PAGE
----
The trade deadline is Thursday, and the Dallas Mavericks got the real action started Saturday by hooking up with Washington in a seven-player deal.
OK, so maybe it won't upstage Sunday's All-Star Game, an event where Dallas owner Cuban plans to pack more than 90,000 into Cowboys Stadium. But it sure upstaged Mavericks forward Dirk Nowitzki helping lead a Texas team to victory in Saturday night's Shooting Stars competition.
The big pieces in the deal were the Mavericks picking up forward Caron Butler and center Brendan Haywood and dispatching forwards Josh Howard and Drew Gooden. Also, guard DeShawn Stevenson went to Dallas and swingman Quinton Ross and forward James Singleton to the Wizards.
"You pull the trigger when the deal presents itself,'' said Mavericks general manager Donnie Nelson. "Look, it's All-Star Weekend. It's not the perfect timing, but the deal was right. Both sides felt it was good so the deal got executed.''
Cuban said the trade makes the Mavericks "significantly" better.
One thing was sure. The Mavericks (32-20) hadn't been getting better as the season progressed. After a hot start, they began to slip, really falling off by having lost five of their last seven. They were walloped 127-91 at Denver in their last outing.
"Very much so,'' Cuban, who hasn't ruled out the Mavericks making another trade by Thursday's deadline, said of whether their recent swoon was a key reason for Saturday's deal.
Dallas brass said one reason the Mavericks have slipped lately is center Erick Dampier not always has been at full strength due to knee problems. But Haywood now gives the Mavericks another shot blocker at center after Cuban admitted trying to use the 6-foot-10 Gooden at center hadn't been working out.
"(Lakers center Andrew) Bynum was actually torturing us the last time we played them,'' Nowitzki said.
The Mavericks also are optimistic Butler can return to his previous form. He was an All-Star in 2007 and 2008.
''With Butler, we felt that we needed a little more offensive firepower, and I think he fills that,'' Nelson said.
It has been well chronicled how the Mavericks were desperate to part with Howard, who has struggled and had injury problems in recent years. Still, Nelson said it was a tough decision to deal him.
Howard is averaging 12.5 points, the lowest since his rookie season with the Mavericks of 2003-04, and Butler is averaging 16.9. Gooden is averaging 8.9 points and 6.9 rebounds and Haywood 9.8 points and 10.3 rebounds.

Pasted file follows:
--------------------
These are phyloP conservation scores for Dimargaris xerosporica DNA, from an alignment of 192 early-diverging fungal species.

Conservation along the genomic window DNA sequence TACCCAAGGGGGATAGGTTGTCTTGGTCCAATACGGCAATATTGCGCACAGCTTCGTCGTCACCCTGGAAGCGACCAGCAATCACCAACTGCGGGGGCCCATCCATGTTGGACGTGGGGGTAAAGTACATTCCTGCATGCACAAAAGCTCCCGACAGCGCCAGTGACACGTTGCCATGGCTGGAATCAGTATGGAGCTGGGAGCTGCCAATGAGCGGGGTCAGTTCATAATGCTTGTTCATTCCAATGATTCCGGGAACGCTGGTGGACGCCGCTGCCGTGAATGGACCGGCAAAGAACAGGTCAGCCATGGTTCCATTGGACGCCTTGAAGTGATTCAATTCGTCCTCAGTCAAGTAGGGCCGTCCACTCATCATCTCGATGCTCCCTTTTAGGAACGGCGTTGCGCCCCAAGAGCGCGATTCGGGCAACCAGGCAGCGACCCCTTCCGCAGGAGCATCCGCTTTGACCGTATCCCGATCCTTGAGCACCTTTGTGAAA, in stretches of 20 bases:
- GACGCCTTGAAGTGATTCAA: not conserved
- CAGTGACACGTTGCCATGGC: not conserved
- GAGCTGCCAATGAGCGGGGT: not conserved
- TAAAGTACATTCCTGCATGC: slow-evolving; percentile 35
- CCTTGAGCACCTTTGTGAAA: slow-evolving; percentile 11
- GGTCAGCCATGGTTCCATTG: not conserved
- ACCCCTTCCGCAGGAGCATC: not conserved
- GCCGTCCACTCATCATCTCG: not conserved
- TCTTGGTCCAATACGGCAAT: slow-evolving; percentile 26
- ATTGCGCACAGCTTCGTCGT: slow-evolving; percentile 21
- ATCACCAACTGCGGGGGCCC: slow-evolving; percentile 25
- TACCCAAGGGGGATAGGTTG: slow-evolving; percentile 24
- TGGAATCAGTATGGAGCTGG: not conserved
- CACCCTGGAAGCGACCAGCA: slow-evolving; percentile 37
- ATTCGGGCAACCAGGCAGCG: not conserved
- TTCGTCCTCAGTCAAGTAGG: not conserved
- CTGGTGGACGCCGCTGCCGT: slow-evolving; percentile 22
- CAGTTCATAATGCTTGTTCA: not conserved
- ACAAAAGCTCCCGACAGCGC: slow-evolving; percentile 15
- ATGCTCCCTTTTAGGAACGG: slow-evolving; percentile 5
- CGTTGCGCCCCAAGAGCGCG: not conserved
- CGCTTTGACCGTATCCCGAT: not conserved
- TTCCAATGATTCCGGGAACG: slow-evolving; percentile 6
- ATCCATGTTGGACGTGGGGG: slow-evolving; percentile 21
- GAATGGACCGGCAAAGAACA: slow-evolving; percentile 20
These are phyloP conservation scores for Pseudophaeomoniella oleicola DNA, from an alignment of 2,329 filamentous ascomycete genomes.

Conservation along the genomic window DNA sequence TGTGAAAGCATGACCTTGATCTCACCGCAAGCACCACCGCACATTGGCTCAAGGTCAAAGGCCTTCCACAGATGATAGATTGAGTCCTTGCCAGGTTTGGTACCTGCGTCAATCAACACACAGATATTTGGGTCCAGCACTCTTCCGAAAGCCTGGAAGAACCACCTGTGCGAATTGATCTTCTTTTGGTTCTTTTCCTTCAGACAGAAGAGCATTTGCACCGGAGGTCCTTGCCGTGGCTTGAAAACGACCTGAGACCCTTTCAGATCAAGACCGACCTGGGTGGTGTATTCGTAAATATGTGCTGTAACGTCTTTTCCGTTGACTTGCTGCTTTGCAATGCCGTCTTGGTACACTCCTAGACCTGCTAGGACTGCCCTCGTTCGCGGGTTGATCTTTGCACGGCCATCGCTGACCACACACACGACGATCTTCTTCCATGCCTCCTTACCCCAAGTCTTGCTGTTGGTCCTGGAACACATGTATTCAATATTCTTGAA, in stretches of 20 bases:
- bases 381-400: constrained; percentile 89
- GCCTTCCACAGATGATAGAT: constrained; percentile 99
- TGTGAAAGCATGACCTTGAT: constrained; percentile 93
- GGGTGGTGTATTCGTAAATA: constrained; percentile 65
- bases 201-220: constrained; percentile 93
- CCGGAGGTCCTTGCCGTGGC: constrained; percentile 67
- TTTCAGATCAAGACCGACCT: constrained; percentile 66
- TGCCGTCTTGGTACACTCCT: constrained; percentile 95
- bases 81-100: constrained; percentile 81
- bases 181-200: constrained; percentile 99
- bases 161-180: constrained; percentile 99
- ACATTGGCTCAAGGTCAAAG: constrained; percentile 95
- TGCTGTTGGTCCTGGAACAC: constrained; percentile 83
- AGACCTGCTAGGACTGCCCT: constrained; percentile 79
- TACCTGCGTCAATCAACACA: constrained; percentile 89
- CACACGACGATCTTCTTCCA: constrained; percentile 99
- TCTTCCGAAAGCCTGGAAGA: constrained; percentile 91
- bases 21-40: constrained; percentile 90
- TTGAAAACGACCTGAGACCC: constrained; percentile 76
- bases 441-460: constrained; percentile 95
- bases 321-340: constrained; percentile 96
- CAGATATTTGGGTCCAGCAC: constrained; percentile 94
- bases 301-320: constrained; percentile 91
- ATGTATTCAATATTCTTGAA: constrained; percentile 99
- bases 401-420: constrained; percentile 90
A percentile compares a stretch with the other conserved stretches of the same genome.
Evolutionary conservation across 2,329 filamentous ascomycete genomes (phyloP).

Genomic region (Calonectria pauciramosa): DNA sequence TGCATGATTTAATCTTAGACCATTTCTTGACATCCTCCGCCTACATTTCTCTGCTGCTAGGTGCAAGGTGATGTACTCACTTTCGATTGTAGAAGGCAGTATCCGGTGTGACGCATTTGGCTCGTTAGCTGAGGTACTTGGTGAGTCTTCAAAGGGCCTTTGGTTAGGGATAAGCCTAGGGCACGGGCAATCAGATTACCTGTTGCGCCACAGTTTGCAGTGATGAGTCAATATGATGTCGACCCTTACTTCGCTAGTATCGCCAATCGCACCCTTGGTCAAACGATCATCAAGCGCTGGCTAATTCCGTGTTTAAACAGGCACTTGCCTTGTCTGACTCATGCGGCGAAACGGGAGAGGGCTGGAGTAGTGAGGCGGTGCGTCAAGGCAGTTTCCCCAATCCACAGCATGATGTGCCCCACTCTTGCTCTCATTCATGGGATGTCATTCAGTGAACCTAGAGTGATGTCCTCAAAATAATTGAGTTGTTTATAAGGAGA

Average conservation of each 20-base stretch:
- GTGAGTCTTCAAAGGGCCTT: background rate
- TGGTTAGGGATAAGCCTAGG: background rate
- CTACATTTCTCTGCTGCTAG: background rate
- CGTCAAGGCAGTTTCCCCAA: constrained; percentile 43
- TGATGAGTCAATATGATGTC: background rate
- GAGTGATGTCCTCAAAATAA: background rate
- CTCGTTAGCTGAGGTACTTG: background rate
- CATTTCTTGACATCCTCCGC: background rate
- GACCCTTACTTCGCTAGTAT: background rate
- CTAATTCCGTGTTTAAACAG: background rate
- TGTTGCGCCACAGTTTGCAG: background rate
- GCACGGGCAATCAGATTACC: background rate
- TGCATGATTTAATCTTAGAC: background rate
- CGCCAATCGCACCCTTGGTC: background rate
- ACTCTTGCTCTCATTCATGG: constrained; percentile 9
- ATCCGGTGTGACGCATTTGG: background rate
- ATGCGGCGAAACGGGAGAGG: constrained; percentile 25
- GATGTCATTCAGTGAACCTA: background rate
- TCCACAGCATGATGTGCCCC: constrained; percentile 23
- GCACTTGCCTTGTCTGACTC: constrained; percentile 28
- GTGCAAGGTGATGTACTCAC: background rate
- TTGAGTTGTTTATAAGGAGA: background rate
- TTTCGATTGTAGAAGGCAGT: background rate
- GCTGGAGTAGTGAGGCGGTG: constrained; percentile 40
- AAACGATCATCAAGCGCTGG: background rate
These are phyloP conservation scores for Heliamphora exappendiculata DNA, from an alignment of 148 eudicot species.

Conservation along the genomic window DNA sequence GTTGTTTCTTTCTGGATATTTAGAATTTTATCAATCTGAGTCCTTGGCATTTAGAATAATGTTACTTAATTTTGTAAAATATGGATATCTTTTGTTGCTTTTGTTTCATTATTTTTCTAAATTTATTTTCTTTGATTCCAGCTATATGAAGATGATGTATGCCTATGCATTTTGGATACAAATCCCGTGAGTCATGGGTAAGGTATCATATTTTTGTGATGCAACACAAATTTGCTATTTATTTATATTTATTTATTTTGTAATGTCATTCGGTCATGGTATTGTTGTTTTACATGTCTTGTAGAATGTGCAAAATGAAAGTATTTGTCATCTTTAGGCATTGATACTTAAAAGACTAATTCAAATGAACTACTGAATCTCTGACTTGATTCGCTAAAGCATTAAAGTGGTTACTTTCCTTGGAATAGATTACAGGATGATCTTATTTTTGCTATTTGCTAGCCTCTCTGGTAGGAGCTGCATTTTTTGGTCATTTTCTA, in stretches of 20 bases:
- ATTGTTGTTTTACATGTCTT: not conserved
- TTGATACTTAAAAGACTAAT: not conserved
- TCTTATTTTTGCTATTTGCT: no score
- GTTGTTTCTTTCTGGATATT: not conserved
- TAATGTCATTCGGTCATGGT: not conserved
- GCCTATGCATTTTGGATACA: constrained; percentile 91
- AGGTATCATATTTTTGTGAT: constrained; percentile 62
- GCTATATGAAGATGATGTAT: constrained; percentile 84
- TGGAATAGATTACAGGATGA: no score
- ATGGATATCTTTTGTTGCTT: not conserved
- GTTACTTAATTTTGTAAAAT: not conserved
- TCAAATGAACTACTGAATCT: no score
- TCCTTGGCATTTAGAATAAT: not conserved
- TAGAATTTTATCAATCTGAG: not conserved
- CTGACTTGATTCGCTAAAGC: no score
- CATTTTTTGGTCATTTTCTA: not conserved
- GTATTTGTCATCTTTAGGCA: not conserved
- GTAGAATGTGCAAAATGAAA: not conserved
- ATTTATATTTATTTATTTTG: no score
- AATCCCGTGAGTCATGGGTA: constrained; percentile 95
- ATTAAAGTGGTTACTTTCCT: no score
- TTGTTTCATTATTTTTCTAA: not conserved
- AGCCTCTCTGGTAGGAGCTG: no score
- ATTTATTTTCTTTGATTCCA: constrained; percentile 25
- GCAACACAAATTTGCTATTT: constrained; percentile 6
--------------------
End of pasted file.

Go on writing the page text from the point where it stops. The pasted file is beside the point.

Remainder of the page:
"I just want to thank the organization, the city and most importantly, the fans for embracing me and my family the way they did while we were here,'' Butler said in a statement about his 4 ½ years in Washington. "I am looking forward to my new opportunity with the Mavericks and will continue to play with the same desire and intensity that I have had throughout my entire NBA career.''
The Mavericks had the second-best record in the West in late January behind the Lakers before slipping to No. 4, behind Denver and Utah. But they now feel better equipped to challenge for the West title.
"I don't know how many of (the media would) pick us in a seven-game series against the Lakers,'' Nelson said. "In our opinion, we're ready to lock horns with everybody.''
With Kidd 36 and several other key players 30 or older, the Mavericks are aging. While Cuban wasn't about to declare them ancient, he acknowledged they're in rebuilding situation and "you try to accelerate'' the process of beefing up the roster.
"I think it gives us some more options,'' Nowitzki said. "I think Butler is definitely a guy that's very explosive offensively and can put the ball in the basket. Haywood is another presence at the rim. ... Sometimes you've got to make tough decisions. It's always tough to see a guy you've played with for a long time (go in Howard). ... Maybe a change of scenery and a fresh start (will help Howard)."
Cuban said the teams were negotiating for the past three days, and Mavericks wouldn't do the deal unless the Wizards threw in Haywood. The center, making $6 million, becomes a free agent this summer, but Cuban said he factors in Dallas' future.
Simpy put, the Mavericks feel a lot better about their team now than they did when Cuban and NBA commissioner David Stern were among those to cut the ribbon to open All-Star Weekend. It's no wonder Cuban and company didn't dare wait until the weekend was over to possibly give the Wizards a chance to change their minds.
Chris Tomasson can be reached at email@example.com on Twitter @christomasson